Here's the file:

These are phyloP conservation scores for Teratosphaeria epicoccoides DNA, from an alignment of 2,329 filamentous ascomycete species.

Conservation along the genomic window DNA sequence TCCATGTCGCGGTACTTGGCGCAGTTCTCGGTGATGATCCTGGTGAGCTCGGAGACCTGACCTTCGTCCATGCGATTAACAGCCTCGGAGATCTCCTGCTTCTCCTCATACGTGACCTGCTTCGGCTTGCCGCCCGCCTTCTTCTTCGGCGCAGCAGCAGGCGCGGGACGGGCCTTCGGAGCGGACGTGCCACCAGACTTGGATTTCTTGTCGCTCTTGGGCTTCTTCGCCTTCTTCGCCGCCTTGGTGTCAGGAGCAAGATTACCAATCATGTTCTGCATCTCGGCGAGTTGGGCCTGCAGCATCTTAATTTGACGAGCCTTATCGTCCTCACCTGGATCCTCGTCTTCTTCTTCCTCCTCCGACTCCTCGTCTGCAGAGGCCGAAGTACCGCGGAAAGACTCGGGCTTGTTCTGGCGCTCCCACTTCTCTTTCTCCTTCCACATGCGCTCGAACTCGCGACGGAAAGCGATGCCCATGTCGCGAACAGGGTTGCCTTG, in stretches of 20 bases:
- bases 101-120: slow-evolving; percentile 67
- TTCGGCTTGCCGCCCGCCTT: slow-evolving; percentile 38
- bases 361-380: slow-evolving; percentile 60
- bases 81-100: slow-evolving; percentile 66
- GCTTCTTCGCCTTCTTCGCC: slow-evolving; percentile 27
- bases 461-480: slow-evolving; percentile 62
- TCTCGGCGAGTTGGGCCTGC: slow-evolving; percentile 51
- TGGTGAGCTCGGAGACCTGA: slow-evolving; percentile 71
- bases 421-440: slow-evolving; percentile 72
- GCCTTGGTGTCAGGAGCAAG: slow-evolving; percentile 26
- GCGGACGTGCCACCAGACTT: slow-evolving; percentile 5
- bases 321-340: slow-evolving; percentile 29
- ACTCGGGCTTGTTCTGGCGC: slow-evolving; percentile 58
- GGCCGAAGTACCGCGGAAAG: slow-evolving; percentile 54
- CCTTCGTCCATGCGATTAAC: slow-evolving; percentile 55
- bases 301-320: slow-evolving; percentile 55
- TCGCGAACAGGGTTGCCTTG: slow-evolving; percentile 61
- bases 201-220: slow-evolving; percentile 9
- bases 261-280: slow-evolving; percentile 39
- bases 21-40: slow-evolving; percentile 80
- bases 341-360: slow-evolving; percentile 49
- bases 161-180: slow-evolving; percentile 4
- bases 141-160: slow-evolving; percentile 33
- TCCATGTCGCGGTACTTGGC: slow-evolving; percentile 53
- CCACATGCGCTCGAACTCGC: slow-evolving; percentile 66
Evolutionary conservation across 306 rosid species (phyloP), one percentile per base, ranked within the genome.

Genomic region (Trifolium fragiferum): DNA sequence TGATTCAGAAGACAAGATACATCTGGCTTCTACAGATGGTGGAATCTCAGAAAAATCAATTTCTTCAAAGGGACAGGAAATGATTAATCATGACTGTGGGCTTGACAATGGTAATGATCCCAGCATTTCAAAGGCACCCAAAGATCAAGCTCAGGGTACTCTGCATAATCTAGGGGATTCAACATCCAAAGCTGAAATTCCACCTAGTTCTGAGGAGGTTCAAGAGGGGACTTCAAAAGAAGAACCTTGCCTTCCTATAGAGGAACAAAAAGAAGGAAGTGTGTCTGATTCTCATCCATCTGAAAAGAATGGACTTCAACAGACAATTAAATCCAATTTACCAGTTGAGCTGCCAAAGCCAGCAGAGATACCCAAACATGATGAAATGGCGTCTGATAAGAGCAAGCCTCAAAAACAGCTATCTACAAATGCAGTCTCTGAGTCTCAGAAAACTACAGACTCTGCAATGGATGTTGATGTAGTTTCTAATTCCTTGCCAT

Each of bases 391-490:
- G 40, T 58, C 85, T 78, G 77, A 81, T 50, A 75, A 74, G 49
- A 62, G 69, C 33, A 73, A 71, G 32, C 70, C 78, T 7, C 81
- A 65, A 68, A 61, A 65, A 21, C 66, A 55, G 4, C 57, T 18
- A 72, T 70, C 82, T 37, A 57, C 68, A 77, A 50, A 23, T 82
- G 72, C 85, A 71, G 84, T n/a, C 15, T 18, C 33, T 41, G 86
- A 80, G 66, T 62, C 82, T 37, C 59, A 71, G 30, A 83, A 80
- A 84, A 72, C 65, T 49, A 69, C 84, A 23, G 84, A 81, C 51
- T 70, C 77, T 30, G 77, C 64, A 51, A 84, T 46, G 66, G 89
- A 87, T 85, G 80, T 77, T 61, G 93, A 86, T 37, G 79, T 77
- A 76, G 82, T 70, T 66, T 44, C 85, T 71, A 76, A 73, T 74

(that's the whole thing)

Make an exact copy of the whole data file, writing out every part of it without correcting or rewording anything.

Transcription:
These are phyloP conservation scores for Teratosphaeria epicoccoides DNA, from an alignment of 2,329 filamentous ascomycete species.

Conservation along the genomic window DNA sequence TCCATGTCGCGGTACTTGGCGCAGTTCTCGGTGATGATCCTGGTGAGCTCGGAGACCTGACCTTCGTCCATGCGATTAACAGCCTCGGAGATCTCCTGCTTCTCCTCATACGTGACCTGCTTCGGCTTGCCGCCCGCCTTCTTCTTCGGCGCAGCAGCAGGCGCGGGACGGGCCTTCGGAGCGGACGTGCCACCAGACTTGGATTTCTTGTCGCTCTTGGGCTTCTTCGCCTTCTTCGCCGCCTTGGTGTCAGGAGCAAGATTACCAATCATGTTCTGCATCTCGGCGAGTTGGGCCTGCAGCATCTTAATTTGACGAGCCTTATCGTCCTCACCTGGATCCTCGTCTTCTTCTTCCTCCTCCGACTCCTCGTCTGCAGAGGCCGAAGTACCGCGGAAAGACTCGGGCTTGTTCTGGCGCTCCCACTTCTCTTTCTCCTTCCACATGCGCTCGAACTCGCGACGGAAAGCGATGCCCATGTCGCGAACAGGGTTGCCTTG, in stretches of 20 bases:
- bases 101-120: slow-evolving; percentile 67
- TTCGGCTTGCCGCCCGCCTT: slow-evolving; percentile 38
- bases 361-380: slow-evolving; percentile 60
- bases 81-100: slow-evolving; percentile 66
- GCTTCTTCGCCTTCTTCGCC: slow-evolving; percentile 27
- bases 461-480: slow-evolving; percentile 62
- TCTCGGCGAGTTGGGCCTGC: slow-evolving; percentile 51
- TGGTGAGCTCGGAGACCTGA: slow-evolving; percentile 71
- bases 421-440: slow-evolving; percentile 72
- GCCTTGGTGTCAGGAGCAAG: slow-evolving; percentile 26
- GCGGACGTGCCACCAGACTT: slow-evolving; percentile 5
- bases 321-340: slow-evolving; percentile 29
- ACTCGGGCTTGTTCTGGCGC: slow-evolving; percentile 58
- GGCCGAAGTACCGCGGAAAG: slow-evolving; percentile 54
- CCTTCGTCCATGCGATTAAC: slow-evolving; percentile 55
- bases 301-320: slow-evolving; percentile 55
- TCGCGAACAGGGTTGCCTTG: slow-evolving; percentile 61
- bases 201-220: slow-evolving; percentile 9
- bases 261-280: slow-evolving; percentile 39
- bases 21-40: slow-evolving; percentile 80
- bases 341-360: slow-evolving; percentile 49
- bases 161-180: slow-evolving; percentile 4
- bases 141-160: slow-evolving; percentile 33
- TCCATGTCGCGGTACTTGGC: slow-evolving; percentile 53
- CCACATGCGCTCGAACTCGC: slow-evolving; percentile 66
Evolutionary conservation across 306 rosid species (phyloP), one percentile per base, ranked within the genome.

Genomic region (Trifolium fragiferum): DNA sequence TGATTCAGAAGACAAGATACATCTGGCTTCTACAGATGGTGGAATCTCAGAAAAATCAATTTCTTCAAAGGGACAGGAAATGATTAATCATGACTGTGGGCTTGACAATGGTAATGATCCCAGCATTTCAAAGGCACCCAAAGATCAAGCTCAGGGTACTCTGCATAATCTAGGGGATTCAACATCCAAAGCTGAAATTCCACCTAGTTCTGAGGAGGTTCAAGAGGGGACTTCAAAAGAAGAACCTTGCCTTCCTATAGAGGAACAAAAAGAAGGAAGTGTGTCTGATTCTCATCCATCTGAAAAGAATGGACTTCAACAGACAATTAAATCCAATTTACCAGTTGAGCTGCCAAAGCCAGCAGAGATACCCAAACATGATGAAATGGCGTCTGATAAGAGCAAGCCTCAAAAACAGCTATCTACAAATGCAGTCTCTGAGTCTCAGAAAACTACAGACTCTGCAATGGATGTTGATGTAGTTTCTAATTCCTTGCCAT

Each of bases 391-490:
- G 40, T 58, C 85, T 78, G 77, A 81, T 50, A 75, A 74, G 49
- A 62, G 69, C 33, A 73, A 71, G 32, C 70, C 78, T 7, C 81
- A 65, A 68, A 61, A 65, A 21, C 66, A 55, G 4, C 57, T 18
- A 72, T 70, C 82, T 37, A 57, C 68, A 77, A 50, A 23, T 82
- G 72, C 85, A 71, G 84, T n/a, C 15, T 18, C 33, T 41, G 86
- A 80, G 66, T 62, C 82, T 37, C 59, A 71, G 30, A 83, A 80
- A 84, A 72, C 65, T 49, A 69, C 84, A 23, G 84, A 81, C 51
- T 70, C 77, T 30, G 77, C 64, A 51, A 84, T 46, G 66, G 89
- A 87, T 85, G 80, T 77, T 61, G 93, A 86, T 37, G 79, T 77
- A 76, G 82, T 70, T 66, T 44, C 85, T 71, A 76, A 73, T 74